Oh man. It's been a few days now since the Mac maestro went on to the great circuit board in the sky, and I'm still depressed about it. I've been waiting to not be depressed so I can reflect without any sappy or silly sentiment. But I've still yet to break the bummed state. Maybe it's because I'm sitting here typing on the greatest laptop computer ever designed by a member of the human race. A computer that I used, only two months ago, to write a play using a screenwriting program that I downloaded off of the app store.
Maybe it's because I've just updated to iOS 5 on the techno-miracle that is the iPhone and I just finished watching The Incredibles for the 13th time and someday, I can't wait to introduce my little girl to Buzz Lightyear. And I've got Jobs to thank for that.
That's why I'm depressed, I guess...
Or maybe it's because for the past 15 years I've been a huge mac fan. Not just because they make great products, but since I found out that the company was turned around by one man's vision and creativity. That kind of stuff inspires me. And every year after his first year back at Apple's helm, Steve put out something that pretty much that made me guiltlessly happy, (whatever that word means) even for the briefest of moments. If it wasn't some new film editing software or music editing software it was a new Pixar film. Steve was a real friend to the poor artist. Being that consistently brilliant and innovate on an immense scale and somehow not managing to screw up the world? That's not a gift that a lot of people have.
I think that's why comparisons to Walt Disney and Barnum are being made. Like these two great men, Steve was a magician and entertainer of sorts. But he was also a bunch of paradoxes. He was a giant personality that lived to connect people but he also preferred solitude. He was a billionaire that lived in a huge house... with no furniture, until he got married. He was a computer nerd but he had a flare for aesthetics. He dared to think that efficiency and beauty could produce a dynamo synergy in technology.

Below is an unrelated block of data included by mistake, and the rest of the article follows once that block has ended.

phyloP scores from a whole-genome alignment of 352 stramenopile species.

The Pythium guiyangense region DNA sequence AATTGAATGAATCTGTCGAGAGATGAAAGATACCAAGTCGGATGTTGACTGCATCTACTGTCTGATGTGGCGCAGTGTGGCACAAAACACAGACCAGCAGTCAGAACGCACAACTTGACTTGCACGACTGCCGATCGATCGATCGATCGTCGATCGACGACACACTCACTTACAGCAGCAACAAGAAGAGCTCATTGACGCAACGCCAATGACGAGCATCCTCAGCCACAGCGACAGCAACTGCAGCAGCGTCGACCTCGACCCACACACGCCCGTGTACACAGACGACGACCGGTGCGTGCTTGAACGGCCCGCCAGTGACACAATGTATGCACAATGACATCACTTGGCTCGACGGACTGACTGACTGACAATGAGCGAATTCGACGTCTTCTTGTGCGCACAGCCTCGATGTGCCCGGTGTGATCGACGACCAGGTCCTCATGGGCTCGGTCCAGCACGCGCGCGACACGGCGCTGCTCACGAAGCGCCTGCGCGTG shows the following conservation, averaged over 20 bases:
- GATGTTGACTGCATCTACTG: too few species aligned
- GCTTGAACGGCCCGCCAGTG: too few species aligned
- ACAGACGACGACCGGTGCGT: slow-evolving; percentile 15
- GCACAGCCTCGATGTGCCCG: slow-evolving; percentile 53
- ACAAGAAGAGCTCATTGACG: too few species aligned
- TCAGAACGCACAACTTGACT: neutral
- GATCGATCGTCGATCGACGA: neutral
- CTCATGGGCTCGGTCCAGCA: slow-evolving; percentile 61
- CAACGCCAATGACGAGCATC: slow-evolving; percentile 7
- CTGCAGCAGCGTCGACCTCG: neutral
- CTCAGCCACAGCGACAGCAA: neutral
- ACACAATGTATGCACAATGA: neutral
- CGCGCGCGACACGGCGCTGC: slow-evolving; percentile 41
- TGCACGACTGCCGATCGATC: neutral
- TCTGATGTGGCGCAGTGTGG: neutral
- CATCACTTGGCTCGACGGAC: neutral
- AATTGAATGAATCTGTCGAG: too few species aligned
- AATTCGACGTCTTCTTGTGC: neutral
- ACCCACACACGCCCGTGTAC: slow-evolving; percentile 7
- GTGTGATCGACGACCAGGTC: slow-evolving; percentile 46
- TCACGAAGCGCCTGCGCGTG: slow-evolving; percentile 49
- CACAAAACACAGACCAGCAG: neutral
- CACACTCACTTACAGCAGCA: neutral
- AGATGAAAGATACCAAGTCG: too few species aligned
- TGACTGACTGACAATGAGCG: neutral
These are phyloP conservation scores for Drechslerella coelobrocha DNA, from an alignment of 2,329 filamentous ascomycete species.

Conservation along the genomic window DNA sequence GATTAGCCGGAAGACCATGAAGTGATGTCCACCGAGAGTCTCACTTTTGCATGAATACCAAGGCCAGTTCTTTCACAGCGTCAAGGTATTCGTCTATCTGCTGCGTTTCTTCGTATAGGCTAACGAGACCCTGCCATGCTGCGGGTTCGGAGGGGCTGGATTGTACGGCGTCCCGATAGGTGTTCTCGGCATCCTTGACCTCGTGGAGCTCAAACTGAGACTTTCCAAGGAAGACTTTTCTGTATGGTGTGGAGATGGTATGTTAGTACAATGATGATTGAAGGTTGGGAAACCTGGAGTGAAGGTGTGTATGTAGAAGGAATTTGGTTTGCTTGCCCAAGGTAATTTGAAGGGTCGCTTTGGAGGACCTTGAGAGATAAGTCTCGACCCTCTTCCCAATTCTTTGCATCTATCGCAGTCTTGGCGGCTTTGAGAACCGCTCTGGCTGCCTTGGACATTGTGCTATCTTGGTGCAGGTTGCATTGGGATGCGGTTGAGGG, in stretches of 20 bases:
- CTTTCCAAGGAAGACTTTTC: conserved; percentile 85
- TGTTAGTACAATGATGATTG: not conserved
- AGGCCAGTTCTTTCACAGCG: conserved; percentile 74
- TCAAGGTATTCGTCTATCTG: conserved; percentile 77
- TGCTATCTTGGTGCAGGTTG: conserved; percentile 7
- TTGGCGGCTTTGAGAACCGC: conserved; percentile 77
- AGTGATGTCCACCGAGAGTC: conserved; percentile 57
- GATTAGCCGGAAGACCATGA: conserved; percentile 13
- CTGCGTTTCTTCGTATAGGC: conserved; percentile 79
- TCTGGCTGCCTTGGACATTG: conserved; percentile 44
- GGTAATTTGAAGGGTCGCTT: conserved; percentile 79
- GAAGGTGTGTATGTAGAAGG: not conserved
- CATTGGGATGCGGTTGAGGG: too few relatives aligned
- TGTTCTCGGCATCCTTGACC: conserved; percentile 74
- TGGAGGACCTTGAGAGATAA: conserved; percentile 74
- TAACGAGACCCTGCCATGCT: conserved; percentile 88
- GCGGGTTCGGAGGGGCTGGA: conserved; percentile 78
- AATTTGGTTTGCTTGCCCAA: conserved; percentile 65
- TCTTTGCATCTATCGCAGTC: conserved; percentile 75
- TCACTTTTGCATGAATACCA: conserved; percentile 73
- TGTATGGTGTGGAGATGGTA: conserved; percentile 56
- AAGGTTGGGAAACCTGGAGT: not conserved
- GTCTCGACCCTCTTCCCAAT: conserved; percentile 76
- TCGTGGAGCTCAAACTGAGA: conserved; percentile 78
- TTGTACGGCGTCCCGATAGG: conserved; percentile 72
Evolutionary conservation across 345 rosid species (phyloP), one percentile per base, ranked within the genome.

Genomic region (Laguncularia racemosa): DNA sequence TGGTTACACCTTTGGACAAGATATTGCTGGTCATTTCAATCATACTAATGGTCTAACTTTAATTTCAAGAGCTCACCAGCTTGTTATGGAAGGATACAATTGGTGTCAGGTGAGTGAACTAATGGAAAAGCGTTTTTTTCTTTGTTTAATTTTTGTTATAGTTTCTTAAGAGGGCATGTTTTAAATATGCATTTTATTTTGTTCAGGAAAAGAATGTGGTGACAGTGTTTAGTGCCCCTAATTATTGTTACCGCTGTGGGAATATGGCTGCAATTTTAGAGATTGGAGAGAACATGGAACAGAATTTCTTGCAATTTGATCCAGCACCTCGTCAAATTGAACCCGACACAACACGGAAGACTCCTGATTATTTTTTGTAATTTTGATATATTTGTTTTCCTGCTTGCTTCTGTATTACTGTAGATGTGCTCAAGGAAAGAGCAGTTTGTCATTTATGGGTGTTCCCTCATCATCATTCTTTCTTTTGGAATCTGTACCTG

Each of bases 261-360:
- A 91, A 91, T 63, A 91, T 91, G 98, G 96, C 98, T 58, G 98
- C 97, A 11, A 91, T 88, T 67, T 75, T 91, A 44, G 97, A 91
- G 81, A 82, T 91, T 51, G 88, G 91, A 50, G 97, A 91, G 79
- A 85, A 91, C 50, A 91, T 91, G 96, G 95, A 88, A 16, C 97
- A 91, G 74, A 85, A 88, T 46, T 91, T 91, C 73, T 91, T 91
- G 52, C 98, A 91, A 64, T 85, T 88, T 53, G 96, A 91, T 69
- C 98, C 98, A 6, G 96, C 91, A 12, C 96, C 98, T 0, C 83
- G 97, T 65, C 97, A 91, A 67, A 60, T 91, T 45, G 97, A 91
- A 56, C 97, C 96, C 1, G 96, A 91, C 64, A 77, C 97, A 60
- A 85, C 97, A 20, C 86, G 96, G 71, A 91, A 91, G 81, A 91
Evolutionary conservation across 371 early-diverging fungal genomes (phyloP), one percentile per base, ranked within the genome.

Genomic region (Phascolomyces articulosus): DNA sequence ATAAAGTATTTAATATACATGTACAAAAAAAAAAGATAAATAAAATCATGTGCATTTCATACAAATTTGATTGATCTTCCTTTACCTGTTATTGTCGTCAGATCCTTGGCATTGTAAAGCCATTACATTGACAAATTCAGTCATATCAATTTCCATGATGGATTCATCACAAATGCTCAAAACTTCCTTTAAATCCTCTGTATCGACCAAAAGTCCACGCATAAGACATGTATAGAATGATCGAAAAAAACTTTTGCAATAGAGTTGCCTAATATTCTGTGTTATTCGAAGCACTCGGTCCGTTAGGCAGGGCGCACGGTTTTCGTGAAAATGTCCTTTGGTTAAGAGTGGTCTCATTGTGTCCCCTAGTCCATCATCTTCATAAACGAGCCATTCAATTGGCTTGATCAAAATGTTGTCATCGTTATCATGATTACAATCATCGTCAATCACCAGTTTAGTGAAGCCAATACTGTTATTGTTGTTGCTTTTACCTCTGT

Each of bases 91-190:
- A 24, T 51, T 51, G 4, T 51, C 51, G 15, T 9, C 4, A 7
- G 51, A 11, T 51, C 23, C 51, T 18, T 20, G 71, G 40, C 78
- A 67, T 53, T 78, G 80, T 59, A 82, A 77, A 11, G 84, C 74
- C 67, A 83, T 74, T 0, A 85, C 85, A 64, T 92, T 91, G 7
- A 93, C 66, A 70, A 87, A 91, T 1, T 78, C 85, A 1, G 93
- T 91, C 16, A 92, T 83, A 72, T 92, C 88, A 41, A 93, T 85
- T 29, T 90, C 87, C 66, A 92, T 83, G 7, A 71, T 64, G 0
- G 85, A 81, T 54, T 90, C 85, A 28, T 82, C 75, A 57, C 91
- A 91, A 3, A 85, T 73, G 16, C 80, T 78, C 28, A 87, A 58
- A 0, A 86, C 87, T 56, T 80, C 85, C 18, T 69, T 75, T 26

I'm also bummed because I know that without vision, the people perish. That means that in about 5 years, Job's ideas will dry up and Apple will start its slow decline into money-controlled-and-motivated mediocrity. It stayed great because Jobs believed in his people and he was also hard on them. We live in an age of entitlement. People want to hear that they are a genius and that whatever they produce needs no improvement. Steve Jobs said that his job wasn't to tell people how great they were. His job was to take a bunch of really great and talented people and get them to make something better than they thought was possible.
I'm also sad because about 5 years ago, I watched his Stanford address, before everyone knew about it and it only had about 300,000 youtube hits, and though I didn't agree with some of the philosophies, that talk sort of set me on a new course:Yeah, I guess you could say that it influenced my life. Again, not something that's happened to me very often.
Alright, by now, some might read this and say that I'm a big cornball or a big softy. I didn't even know the guy personally. Whatever, I still believe in a world where a single person, however imperfect, can inspire someone. And not just the the people the come from nothing, with no particularly great gift, or the firemen who risk their lives to save others. Those are inspiring heroes for sure and we owe so very much to all the ordinary heroes that pass us on the street every day.
I'm talking about the ones that are born geniuses and achieve the greater task of turning that genius toward the good of man and sharing it with all their might, rather than turning inward and bitter and angry and then move to the mountains and start mailing people bombs. Yes, sadly, many times it doesn't work out as well for the creative genius as it did for Jobs. Besides the Unibomber, have a look at Bobby Fisher: The man died a rancid old bigot, running from the US government for Tax evasion. Probably the greatest chess genius that ever lived. Died a nasty old, foul-mouthed anti-semite with a thousand more chess matches in him.
Yes, I know Jobs was no Saint and yes I've seen that little Facebook add that tells me that that millions die every day and there is no fanfare for them. But that doesn't mean that one cannot be saddened by the death of someone that you really admired. Jobs died an early and terrible and painful death. Painful for him and, I'm sure, painful for his family.
I suppose I'm sentimental enough to say that Jobs was, in a way, a hero of mine. It's hard to say exactly how, but I'm okay with that and I could give a crap if someone thinks that's dumb. Our world is too iconoclastic as it is. We live to rip people apart to feel better about ourselves. In the end, Steve Jobs left the world trying to make it a brighter and better place. He left it too soon, and we'll never see that next technological symphony, and I think in the end, selfishly, that's what really makes me sad.